Managing your investment portfolio is a lot like practicing holistic medicine. Achieving proper balance means understanding that the whole body is made up of interdependent parts. If one part is not functioning well, all the other parts are impacted because it’s an ecosystem. For example, if you’ve been plagued by migraine headaches, a holistic physician won’t just give you medicine; rather, she will look at all the potential factors that may be causing your headaches, such as sleep habits or stress.

In the investment ecosystem, rebalancing your portfolio is an ongoing process for investors – one that requires the right experts and tools to make your portfolio perform at its optimal level.

What is rebalancing?

Rebalancing is the process of realigning the allocation of assets in a portfolio to reflect an individual’s risk tolerance level under current market conditions. Four classes of assets – stocks or equities, fixed income or bonds, money market or cash equivalents, and real estate of other tangible assets – are what is used to build a portfolio. How well you diversify your assets is a key factor in whether or not you reach your financial goals.

Who should rebalance?

Even if you have a very hands-off approach to your investments, your portfolio needs to rebalanced. In some cases, you won’t need to worry about it, such as if your investments are held within an automatically-managed account or one that automatically rebalances itself. Otherwise, you should rebalance your portfolio on a regular basis.

How often should I rebalance?

Just as everyone has a different comfort level with risk, identifying the frequency with which you rebalance your investments is also a personal choice.

Tying it to a milestone annual date such as a birthday or tax season can help you more easily remember to rebalance consistently. Keep in mind though, the market changes and new opportunities arise more frequently than once/year. A more tactical asset allocation strategy can be highly advantageous. But be careful not to become obsessive. Market fluctuations are natural. Rebalancing too often can lead to an increase in trading costs such as capital gains taxes or transaction fees.

How to rebalance

Rebalancing consists of a few key steps:

#1: Set your desired asset allocation
Let’s say it’s April 15 and you’ve got $100,000 in your portfolio. You want to strike the right mix of stocks, bonds, and other assets for retirement. Depending on several factors including your age, comfort level with risk, and retirement goals, you decide the right split for your asset weightings is 40% stocks, 30% bonds, 30% money-market funds.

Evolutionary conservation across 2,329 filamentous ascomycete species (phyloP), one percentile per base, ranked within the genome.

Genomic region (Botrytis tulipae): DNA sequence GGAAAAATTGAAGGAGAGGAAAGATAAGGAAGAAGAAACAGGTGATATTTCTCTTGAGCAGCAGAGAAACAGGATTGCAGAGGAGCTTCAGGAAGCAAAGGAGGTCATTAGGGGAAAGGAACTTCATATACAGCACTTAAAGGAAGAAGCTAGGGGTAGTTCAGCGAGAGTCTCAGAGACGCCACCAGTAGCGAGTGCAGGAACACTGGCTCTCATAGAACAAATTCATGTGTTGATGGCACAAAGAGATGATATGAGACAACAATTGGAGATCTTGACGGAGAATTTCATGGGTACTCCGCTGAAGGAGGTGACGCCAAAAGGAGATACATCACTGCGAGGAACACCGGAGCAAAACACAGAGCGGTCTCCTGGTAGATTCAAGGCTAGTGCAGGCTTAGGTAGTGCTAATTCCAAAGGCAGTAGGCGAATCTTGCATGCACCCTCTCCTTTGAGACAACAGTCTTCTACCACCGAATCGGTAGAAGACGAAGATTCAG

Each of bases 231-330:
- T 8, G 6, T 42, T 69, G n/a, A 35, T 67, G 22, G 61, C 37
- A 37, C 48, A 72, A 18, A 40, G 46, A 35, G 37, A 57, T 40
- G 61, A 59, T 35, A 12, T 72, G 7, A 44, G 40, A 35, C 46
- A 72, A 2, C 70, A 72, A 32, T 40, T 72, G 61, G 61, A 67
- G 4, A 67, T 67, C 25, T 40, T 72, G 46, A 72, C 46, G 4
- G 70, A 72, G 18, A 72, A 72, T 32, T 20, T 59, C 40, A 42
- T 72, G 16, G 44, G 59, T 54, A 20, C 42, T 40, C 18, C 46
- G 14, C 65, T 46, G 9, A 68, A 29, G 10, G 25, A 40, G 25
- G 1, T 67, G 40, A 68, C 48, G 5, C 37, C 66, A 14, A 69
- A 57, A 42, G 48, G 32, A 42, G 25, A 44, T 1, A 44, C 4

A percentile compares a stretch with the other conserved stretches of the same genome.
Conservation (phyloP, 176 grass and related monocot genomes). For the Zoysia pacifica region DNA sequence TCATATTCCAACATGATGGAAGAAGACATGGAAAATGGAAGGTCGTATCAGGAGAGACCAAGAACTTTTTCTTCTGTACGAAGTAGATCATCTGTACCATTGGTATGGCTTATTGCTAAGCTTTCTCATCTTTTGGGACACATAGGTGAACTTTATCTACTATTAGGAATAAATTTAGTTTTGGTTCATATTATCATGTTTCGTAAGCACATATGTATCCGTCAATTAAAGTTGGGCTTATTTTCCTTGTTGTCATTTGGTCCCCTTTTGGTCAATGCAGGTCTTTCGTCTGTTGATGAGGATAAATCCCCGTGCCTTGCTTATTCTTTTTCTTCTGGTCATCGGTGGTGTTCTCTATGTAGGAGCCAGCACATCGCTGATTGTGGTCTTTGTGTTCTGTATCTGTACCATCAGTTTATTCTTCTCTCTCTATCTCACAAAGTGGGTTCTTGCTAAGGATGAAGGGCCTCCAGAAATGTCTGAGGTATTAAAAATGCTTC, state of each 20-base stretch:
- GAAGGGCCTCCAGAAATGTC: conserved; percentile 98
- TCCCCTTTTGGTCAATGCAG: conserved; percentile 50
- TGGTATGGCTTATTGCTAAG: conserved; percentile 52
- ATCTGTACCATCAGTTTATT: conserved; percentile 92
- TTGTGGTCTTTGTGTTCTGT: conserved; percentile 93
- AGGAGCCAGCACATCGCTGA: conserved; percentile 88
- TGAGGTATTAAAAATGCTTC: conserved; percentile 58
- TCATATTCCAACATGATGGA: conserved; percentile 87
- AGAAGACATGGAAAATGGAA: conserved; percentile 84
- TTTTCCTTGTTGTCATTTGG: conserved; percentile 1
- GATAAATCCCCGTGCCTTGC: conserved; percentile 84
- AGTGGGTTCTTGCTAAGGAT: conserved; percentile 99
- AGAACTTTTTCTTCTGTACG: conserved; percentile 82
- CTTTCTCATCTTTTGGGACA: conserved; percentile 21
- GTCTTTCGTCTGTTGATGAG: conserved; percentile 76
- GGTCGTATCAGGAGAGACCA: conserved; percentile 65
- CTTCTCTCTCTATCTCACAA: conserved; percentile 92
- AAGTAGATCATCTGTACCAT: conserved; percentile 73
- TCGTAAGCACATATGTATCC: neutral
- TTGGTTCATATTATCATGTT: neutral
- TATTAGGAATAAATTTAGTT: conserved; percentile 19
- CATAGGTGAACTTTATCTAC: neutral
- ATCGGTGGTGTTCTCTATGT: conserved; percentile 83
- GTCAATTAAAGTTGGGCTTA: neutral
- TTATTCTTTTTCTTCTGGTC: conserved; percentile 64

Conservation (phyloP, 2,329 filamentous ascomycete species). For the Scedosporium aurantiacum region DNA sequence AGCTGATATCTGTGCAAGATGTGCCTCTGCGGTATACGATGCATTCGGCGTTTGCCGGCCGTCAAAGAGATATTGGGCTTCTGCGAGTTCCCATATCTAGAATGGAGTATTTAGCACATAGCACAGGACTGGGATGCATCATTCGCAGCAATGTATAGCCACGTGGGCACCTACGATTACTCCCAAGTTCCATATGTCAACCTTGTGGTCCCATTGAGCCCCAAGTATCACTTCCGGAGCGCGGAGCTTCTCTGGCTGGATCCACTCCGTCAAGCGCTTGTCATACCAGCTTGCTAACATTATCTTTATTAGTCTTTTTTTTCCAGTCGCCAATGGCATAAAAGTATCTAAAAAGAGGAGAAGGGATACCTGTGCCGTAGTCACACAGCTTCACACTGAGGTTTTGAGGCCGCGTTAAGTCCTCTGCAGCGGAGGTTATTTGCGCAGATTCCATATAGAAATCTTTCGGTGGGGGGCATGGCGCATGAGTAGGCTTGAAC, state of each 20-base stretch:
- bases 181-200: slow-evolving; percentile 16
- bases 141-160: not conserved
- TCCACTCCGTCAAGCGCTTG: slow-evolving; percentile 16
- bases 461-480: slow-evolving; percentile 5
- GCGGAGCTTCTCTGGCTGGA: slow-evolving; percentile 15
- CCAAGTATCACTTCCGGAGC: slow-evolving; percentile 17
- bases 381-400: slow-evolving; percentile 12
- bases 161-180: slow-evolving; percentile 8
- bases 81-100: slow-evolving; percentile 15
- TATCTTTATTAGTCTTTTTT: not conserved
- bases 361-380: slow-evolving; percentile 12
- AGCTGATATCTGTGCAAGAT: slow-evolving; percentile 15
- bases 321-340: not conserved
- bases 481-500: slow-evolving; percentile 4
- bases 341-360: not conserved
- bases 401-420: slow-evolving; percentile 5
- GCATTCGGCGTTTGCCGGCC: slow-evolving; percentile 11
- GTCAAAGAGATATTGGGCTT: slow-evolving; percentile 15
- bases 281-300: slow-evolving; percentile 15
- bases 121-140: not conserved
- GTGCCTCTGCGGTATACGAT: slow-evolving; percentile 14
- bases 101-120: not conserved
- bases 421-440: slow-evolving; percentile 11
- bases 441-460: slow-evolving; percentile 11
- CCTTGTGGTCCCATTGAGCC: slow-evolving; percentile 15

#2: Determine your portfolio’s existing mix
Now that you know what your target asset allocation is, you can review what you currently have. Most investment accounts can be accessed online where you can view a dashboard that tells you your current mix next to your target.

If your investments are not all in one place – for instance, if you have a 401(k) through your employer, stocks, mutual funds, and a Roth IRA on your own – you’ll want to review your entire portfolio. There are several ways to do this:

  • Track it on our own using a spreadsheet if you’re organized and up for the task.
  • Use an app. If you’re looking for a comprehensive yet free app, try Personal Capital Finance, SigFig Wealth Management, Yahoo!Finance, The Bottom Line, and Ticker
  • Use a financial investment advisor (FIA)

#3: Reassessing Portfolio Weightings
If the weightings of your assets have shifted, generally more than 5%, you may need to adjust your portfolio accordingly. In order to balance your portfolio back to your original allocation mix, you’ll need to sell some assets in the underweighted class you want to decrease and buy assets in the underweighted class you want to increase.

Other factors, such as your financial situation, future needs, and risk tolerance, may cause you to make changes as well. For instance, if you just inherited money from a deceased love one, you may feel emboldened to take on greater risk by adding small-cap stocks to the mix.

Using a Robo-advisor

If managing your portfolio yourself doesn’t sound appealing, and retaining a FIA is cost-prohibitive (many FIAs require you have an asset minimum of $500,000), using a robo-advisor may be a viable alternative for you. A robo-advisor is generally much less expensive than an FIA, offers low account minimums, and takes a lot less time and energy than managing your own portfolios does. Some, like Betterment, even rely on Nobel-Prize winning investment theory.

This isn’t to say a robo-advisor can – or should – replace a live advisor. FIAs provide a much higher degree of personalization than any technology can. FIAs can integrate your finances, taxes, and estate plan – and answer all the questions you have about the investment market while addressing all of your concerns.

Ideally, you have access to both.

At Miramontes Capital, every client receives personal, proactive guidance with our advisors in addition to access to ROBOinvest, our robust robo-advisor service. Much like a holistic-medicine physician, Miramontes Capital focuses on your financial health as a whole, taking into account each of the assets that comprise your portfolio.

Contact Miramontes Capital today to learn more about how you can make the most out of your investments.


Miramontes Capital is a Registered Investment Adviser. Advisory services are only offered to clients or prospective clients where Miramontes Capital and its representatives are properly licensed or exempt from licensure. This blog is solely for informational purposes. Past performance is no guarantee of future returns. Investing involves risk and possible loss of principal capital. No advice may be rendered by Miramontes Capital unless a client service agreement is in place.